Hospital services are good drivers to bring customers to brick-and-mortar shopping centers says a RealShare Net Lease Conference panel.
“No business is internet-proof” said Stan Glantz, VP, Development & Construction at Katz Properties, LLC. However, the panel agreed that certain sectors including medical, industrial, entertainment and education require a brick-and-mortar presence to provide services.
Some companies are making a point to build mixed-use developments, so these types of businesses can bring new customers to other tenants’ businesses. Speakers in the session “‘Internet-Proof’ Net Lease Sectors: Industrial, Healthcare, Casual Dining & More” at the RealShare Net Lease Conference in New York City on April 4-5 explained ways disruption is changing businesses.
H. Guy Leibler, president of Simone Healthcare Development, said 30 or even 10 years ago, no one would think of adding hospital healthcare services to a shopping mall. But today, one of his clients, a regional hospital system is looking to take over an 80,000 square-foot Macy’s to build an ambulatory center in a shopping center and the mall owner is thrilled.
It will bring different people to shop at the Target, eat at the restaurants, get coffee and shop at the other stores, said Leibler. He added dentists, orthodontists and other medical specialists will bring in a new crop of people than who might otherwise come to shop.
Plus, people tend to go to medical appointments with a parent, a child or a friend. While the patient is having a procedure, instead of sitting in the waiting room, the companion can have lunch, coffee, a drink or make a few purchases at nearby stores.
Leibler said a major disruption in healthcare is the waning of the smaller practices of one to 10 physicians. Even working in medical practices of 15 to 20 is becoming more rare as now medical professionals are joining groups of 50 to 300, all referring patients to doctors within the same system in the same building.
Three years ago, Simone finished a bedless, ambulatory hospital for the Montefiore Health System, building a 200,000 square-foot facility, with 16 operating suites, a full radiology center, and doctors’ offices but without capacity for overnight stays. This is an important aspect of the healthcare system of Montefiore Medical Center, one of the largest employers in the state of New York, said Leibler.
Similarly, Simone finished developing a facility for the Mount Sinai Health System, bringing all of their medical practices in Long Island into one building. “It’s more efficient for the system to operate but it’s also better for the patients. They can see all of their physicians at one time,” said Leibler.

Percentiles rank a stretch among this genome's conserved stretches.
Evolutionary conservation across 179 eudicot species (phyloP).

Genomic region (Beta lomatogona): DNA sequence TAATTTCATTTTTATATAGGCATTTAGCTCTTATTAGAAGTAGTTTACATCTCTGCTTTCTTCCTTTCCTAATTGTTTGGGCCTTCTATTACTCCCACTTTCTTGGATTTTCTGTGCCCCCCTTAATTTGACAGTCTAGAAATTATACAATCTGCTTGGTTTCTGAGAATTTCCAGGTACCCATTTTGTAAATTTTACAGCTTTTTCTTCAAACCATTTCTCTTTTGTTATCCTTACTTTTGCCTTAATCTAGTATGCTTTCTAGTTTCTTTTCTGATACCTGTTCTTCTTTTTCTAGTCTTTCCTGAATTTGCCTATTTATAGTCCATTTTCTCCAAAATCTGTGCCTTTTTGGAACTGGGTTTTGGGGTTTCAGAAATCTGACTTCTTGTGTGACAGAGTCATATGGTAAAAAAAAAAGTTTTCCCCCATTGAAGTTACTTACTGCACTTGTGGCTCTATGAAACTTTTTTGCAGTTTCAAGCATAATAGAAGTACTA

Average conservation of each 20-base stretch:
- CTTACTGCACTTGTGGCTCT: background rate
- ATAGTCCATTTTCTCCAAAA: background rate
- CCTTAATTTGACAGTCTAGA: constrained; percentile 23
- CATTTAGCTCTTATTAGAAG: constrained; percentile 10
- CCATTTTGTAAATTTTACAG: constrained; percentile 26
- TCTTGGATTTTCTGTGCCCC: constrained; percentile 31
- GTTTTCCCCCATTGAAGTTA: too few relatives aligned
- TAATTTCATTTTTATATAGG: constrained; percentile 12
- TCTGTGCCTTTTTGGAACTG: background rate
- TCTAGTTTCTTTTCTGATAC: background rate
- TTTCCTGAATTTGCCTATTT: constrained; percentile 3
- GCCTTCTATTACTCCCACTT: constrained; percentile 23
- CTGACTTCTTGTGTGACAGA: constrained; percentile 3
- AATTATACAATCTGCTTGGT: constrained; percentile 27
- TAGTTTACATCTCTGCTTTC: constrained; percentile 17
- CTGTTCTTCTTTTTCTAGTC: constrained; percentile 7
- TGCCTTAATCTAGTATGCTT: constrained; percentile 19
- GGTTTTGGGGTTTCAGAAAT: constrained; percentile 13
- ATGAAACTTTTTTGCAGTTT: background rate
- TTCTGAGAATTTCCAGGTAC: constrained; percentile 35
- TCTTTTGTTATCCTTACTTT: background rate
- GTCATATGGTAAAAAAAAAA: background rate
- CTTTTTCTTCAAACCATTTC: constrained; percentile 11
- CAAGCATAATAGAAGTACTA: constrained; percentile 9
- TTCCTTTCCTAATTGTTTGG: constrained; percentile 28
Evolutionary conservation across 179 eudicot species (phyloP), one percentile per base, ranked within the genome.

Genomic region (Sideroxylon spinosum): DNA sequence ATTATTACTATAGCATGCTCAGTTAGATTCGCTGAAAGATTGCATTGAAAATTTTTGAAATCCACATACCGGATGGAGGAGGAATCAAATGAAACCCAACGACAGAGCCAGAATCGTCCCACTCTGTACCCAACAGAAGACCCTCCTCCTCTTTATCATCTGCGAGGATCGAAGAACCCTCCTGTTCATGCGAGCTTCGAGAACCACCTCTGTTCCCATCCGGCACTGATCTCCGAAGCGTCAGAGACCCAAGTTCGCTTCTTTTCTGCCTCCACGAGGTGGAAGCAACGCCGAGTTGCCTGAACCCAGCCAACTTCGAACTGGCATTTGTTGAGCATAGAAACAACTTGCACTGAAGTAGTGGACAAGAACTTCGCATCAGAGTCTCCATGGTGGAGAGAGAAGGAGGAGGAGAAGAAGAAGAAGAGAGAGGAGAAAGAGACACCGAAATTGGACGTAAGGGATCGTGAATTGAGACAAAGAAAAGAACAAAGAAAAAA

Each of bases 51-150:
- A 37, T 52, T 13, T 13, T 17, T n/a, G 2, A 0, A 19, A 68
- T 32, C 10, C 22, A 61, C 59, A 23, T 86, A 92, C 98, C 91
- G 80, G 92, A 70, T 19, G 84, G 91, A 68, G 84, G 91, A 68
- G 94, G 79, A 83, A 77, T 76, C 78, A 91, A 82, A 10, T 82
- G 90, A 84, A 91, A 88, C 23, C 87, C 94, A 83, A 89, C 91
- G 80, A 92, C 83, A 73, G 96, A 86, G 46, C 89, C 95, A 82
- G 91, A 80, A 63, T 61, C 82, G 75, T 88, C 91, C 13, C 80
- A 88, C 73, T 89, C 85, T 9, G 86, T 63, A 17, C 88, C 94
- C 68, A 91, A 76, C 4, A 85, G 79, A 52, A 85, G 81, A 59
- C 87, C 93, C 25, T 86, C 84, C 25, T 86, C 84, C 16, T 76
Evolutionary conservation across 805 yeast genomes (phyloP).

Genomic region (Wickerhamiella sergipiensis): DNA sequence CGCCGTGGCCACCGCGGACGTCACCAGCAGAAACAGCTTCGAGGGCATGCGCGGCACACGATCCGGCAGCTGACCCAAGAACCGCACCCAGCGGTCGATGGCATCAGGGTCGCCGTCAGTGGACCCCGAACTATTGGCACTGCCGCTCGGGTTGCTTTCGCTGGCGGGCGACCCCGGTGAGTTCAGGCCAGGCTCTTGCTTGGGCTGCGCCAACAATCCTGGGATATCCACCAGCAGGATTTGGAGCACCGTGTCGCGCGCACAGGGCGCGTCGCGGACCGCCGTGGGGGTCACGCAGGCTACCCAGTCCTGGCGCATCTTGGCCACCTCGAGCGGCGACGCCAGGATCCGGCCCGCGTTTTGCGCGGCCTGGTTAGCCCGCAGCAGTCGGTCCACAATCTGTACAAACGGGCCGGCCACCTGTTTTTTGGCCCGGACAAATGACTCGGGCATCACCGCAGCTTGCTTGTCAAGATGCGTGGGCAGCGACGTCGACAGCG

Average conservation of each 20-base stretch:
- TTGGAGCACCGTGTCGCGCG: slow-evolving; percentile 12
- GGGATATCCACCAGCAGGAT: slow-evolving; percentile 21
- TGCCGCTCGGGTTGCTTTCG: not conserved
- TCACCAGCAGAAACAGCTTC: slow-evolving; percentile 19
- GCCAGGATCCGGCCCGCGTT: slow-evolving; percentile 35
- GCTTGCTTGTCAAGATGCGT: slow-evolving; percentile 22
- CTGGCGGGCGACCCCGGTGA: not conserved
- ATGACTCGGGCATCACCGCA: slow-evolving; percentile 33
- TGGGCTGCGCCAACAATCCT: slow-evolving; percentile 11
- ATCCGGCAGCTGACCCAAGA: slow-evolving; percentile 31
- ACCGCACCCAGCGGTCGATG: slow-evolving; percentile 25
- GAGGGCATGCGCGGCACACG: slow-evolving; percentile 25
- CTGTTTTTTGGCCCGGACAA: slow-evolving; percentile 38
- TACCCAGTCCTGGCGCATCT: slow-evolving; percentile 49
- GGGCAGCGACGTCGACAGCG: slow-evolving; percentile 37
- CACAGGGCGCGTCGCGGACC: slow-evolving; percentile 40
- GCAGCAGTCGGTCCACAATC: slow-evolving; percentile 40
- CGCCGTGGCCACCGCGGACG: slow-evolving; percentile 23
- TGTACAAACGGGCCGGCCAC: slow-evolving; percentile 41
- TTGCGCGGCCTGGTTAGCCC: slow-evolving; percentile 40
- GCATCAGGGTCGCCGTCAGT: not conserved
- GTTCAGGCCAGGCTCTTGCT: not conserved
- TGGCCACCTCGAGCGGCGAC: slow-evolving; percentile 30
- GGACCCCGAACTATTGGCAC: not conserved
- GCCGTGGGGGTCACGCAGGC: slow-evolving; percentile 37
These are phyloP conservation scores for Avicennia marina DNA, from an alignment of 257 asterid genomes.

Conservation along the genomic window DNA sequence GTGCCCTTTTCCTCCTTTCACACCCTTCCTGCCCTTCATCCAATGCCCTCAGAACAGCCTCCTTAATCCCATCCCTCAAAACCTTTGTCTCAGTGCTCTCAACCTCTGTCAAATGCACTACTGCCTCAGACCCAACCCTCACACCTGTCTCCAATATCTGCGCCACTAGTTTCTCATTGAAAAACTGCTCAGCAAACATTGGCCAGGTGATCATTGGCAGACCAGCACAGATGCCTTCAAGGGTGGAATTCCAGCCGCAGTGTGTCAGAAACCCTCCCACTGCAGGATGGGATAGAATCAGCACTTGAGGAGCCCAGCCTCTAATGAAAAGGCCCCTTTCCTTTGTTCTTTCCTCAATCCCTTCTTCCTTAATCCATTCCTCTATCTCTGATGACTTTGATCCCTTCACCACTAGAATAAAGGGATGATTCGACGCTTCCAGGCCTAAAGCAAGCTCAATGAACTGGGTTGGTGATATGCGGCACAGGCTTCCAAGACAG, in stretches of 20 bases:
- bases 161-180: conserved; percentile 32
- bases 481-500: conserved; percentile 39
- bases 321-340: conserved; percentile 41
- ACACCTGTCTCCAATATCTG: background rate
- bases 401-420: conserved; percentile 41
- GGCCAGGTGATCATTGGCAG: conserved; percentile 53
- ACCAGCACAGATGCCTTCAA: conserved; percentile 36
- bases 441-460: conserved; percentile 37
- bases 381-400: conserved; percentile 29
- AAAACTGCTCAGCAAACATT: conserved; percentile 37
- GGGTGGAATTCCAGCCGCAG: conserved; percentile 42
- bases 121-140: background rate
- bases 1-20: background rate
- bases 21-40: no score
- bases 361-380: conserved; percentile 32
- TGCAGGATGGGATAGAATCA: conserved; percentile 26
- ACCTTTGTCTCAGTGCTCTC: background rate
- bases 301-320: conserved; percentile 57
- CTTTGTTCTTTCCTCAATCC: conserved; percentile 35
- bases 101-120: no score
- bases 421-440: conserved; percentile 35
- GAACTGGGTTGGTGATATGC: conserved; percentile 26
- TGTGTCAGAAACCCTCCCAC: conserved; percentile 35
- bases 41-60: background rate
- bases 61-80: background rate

Simone also has net leases with CVS, the second largest retail pharmacy in the US. So, from Leibler’s perspective health services, although not bullet-proof, are going strong for CRE. However, he predicts small groups of doctors and the “fly by night” independent urgent care facilities and aesthetics centers will get pushed out or legislated out because the industry is rapidly changing.
“Growing up it was a gas station on every corner, then a bank, then an urgent care center. When you see that happening, you know you are at the top of the market because not every one of these urgent care centers is going to make it,” said Leibler. He added that he does not work with out-of-system healthcare because he is very credit aware and believes the next disruption will take these players out of the marketplace.
The RealShare Net Lease Conference capital markets panelist Kyle Gore said for investors looking at small balance retail, stores such as Dollar General and AutoZone would be vulnerable to an economic slowdown or recession.
Panelist Gene Colley, president of Royal Seal Companies, did not shy away from Family Dollar or Dollar General stores. He noted at least 30% of their market walks to these stores, implying a measurable need exists. But he asked whether local economies would sustain all the stores in operation advising investors to watch the stores which are potential investments.
Glantz pointed out that more than 90% of all retail sales occur at brick-and-mortar locations. The US Census Bureau reports e-commerce sales in 2017 accounted for 8.9% of total sales.
“With all the hype from the media about retail dying and retail changed by the internet, yes, it’s being changed. We all buy things on the internet but ultimately we want to see it, touch it, feel it, experience it and that’s being done in shopping centers,” said Glantz. “So, if retail dies we’re all in trouble because 66% of our US GDP is in personal consumption. So let’s not stop buying. Let’s keep the economy going.”
By: Betsy Kim (GlobeSt)
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